So you can see that, despite being self-employed and wasting far too much time on the internet, I do manage to fit in some activities that don’t involve children or horses and probably manage just as many disasters along the way!

As a keen runner I have learnt that, when a session starts to get tough and the voice in my head tells me to “slow down”, it helps loads if I start counting and focussing on only the next 10 strides at a time.

I got this idea from a running magazine and have found it really useful. I have since developed my own version, which is singing the alphabet song (inside my head may I add, I don’t need to encourage people to think I am deranged) and have used this technique so often that I’m now getting quite good at matching distances to the letters. For example, if I’m running along and spot something that is certain distance away, I often think “oh, that tree is a P” or “that cow is a J, second-time round”. This works because, while I am singing the alphabet song, my mind cannot also be shouting at me telling me to walk.

I also apply a similar method to other areas of my life by breaking tasks up into mini “playlists” lists in my head and only focusing and thinking about one list at a time. For example, if I had get the kids to school then muck out eight stables and then ride a horse before lunch, go to the supermarket, collect children from the bus-stop followed by a meal for seven to cook and then evening stables – the whole day starts to look and sound a bit daunting.

I get around this by absolutely and resolutely refusing to think about any playlist other than the one I’m currently working on. To start worrying about getting to a doctor’s appointment on time when I am mid-mucking out would stress me out, so I have learnt to not do this.

I also apply this method to triathlon competitions, which involve moving from swimming to cycling and cycling to running with timed transitions in between. When I am racing, I only think of swimming whilst I’m swimming, cycling whilst I’m cycling and running whilst I’m running.

A lot of practice at home is necessary to ensure I know what level of effort it is possible for me to maintain in each discipline without causing a decrease in performance in another discipline but, come race day, I only think about one thing at a time and this helps me put in my best effort and prevents the voice in my head from screaming “Stop – too much!!!!!”.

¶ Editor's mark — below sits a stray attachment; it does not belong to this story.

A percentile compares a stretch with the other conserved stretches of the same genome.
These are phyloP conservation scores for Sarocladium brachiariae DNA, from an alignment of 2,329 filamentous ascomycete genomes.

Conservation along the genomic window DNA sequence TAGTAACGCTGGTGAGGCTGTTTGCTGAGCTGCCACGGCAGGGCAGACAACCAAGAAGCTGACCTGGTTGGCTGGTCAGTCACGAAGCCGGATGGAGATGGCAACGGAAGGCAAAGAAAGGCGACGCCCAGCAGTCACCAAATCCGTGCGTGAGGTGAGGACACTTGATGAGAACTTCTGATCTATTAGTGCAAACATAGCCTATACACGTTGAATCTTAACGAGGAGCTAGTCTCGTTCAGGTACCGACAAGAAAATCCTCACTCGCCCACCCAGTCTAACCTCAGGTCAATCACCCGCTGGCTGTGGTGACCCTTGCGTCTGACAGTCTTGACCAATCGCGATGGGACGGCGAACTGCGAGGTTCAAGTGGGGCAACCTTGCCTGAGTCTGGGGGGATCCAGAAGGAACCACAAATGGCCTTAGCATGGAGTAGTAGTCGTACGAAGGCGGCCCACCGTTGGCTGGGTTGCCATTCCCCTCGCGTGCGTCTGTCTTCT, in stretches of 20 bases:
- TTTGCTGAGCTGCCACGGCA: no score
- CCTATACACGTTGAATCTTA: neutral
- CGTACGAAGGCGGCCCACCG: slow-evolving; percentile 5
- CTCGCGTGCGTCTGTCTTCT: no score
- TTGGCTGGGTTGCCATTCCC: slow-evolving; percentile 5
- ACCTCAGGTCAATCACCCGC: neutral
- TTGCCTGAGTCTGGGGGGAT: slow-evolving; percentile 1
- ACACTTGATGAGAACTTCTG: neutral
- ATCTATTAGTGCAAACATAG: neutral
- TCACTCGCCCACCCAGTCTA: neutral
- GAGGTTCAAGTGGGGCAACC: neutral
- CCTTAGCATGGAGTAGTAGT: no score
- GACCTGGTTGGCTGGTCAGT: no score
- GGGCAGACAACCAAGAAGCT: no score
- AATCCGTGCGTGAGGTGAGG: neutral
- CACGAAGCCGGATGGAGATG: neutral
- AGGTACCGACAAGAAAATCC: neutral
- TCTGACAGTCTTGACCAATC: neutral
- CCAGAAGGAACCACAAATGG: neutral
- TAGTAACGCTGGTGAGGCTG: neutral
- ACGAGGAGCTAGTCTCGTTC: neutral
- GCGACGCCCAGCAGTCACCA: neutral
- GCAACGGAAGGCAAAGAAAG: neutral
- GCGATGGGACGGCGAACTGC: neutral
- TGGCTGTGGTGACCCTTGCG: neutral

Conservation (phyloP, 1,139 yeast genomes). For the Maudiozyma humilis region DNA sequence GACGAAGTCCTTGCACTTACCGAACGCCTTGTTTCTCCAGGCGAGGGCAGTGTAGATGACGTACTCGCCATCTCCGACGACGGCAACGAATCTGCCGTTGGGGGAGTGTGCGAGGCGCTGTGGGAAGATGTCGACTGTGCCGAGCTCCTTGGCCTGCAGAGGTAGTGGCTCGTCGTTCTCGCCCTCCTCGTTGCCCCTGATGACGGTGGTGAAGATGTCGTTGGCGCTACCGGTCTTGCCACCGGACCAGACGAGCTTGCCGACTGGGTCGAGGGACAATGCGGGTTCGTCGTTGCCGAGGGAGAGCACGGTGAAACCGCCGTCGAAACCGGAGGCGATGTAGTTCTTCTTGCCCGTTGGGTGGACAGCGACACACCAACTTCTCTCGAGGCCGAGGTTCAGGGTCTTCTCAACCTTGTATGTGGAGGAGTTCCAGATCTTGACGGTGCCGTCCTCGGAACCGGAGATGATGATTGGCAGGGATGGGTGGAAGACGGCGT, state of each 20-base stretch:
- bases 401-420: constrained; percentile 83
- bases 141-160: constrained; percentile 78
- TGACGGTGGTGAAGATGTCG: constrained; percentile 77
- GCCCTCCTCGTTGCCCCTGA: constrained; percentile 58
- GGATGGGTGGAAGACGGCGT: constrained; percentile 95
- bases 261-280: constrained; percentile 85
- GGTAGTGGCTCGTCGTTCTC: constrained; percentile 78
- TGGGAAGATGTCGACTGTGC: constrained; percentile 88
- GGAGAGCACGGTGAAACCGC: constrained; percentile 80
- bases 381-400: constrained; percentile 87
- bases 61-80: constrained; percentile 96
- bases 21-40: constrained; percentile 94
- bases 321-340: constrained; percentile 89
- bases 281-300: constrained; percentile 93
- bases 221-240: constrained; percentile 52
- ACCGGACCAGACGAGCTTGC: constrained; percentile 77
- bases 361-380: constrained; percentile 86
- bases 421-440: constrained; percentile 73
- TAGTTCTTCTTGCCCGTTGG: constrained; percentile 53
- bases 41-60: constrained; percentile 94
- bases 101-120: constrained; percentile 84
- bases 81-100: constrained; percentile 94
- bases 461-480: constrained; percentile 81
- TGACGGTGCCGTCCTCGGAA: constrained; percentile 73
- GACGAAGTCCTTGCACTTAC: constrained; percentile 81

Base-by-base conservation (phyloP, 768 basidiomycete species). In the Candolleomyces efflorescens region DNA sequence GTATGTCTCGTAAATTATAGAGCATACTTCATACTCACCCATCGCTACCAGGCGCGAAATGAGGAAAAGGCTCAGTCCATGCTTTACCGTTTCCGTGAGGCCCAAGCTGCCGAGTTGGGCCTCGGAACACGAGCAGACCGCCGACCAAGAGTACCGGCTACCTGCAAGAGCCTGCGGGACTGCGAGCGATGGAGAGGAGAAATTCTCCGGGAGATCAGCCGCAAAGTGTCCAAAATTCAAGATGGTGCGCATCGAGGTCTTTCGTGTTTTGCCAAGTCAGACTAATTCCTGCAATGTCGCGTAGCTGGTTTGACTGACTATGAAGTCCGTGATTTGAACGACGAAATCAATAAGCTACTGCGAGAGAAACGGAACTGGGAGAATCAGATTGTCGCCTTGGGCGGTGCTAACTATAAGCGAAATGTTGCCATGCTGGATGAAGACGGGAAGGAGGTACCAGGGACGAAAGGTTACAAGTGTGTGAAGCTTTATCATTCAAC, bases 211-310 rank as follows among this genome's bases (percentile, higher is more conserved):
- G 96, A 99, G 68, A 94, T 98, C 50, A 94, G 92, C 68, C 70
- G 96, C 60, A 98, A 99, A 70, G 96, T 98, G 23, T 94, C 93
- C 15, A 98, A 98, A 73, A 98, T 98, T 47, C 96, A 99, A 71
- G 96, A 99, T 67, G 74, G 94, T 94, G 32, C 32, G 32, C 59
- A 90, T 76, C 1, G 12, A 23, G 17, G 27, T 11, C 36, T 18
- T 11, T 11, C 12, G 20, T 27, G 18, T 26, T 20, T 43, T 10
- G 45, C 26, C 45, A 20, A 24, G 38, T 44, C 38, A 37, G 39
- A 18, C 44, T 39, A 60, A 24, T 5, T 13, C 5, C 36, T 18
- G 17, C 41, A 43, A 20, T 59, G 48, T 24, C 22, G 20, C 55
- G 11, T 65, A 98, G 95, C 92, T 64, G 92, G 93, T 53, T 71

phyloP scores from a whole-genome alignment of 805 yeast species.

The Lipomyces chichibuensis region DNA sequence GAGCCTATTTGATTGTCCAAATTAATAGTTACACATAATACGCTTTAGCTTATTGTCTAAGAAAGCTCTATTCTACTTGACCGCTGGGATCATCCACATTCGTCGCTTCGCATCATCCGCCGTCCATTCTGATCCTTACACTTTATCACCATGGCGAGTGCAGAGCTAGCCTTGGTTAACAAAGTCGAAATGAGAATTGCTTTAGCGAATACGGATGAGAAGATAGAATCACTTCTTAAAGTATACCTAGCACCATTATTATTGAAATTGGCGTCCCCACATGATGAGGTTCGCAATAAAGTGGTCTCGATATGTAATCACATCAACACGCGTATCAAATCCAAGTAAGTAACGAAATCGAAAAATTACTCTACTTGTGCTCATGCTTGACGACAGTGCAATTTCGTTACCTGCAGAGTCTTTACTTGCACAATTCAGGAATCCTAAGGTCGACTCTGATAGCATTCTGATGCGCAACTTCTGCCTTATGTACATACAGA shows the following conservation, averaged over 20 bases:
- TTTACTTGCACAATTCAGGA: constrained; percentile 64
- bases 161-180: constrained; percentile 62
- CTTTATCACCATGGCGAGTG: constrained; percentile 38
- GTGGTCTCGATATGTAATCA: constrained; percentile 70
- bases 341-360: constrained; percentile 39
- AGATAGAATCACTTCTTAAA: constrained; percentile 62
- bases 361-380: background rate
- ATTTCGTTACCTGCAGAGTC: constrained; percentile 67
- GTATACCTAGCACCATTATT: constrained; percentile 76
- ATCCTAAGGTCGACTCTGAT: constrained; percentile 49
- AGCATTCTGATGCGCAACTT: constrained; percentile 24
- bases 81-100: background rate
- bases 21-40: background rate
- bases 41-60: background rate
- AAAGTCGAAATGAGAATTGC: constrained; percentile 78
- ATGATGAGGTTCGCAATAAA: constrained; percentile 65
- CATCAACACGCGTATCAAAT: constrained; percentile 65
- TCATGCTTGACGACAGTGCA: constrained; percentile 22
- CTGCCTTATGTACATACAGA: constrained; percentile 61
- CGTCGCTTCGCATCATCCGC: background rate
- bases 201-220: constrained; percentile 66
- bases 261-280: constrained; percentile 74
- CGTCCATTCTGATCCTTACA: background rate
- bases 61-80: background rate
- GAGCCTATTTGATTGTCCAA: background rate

Anyway, that’s what works for me. I am interested to hear other people’s mental strategies.

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Squeezing

Squeezing is something I do a lot of.

Toothpaste squeezing (for little girls), squeezing thighs and bum into lycra (for me), squeezing legs into tights and feet into wellies (toddlers again), squeezing in time to go for a run or a bike ride or a swim or just squeezing in half an hour to do something for myself that doesn’t involve horses or children.

The more I come to think about it, the more my life seems to be one big squeeze. Just take the first hour or so of the day…

Tomorrow morning, I will wake up squeezed firmly between Violet (5) and Troll (3) who will  have climbed into our bed during the night. I know this because they have done it every night since they were ejected from our bed (I say ejected but it was a very half-hearted ejection in Marigold’s case and Violet’s “ejection”  consisted of making her lie down in a cot at the end of our bed for about 12 minutes one night three years ago until her pitiful  crying and bereft expression won her her place back in the “family” bed. She is a very sensitive soul but can be very determined when she wants and she has steadfastly and resolutely resisted all attempts to persuade her even to consider the notion that her nocturnal place in the world might be somewhere other than squeezed in between mummy and daddy).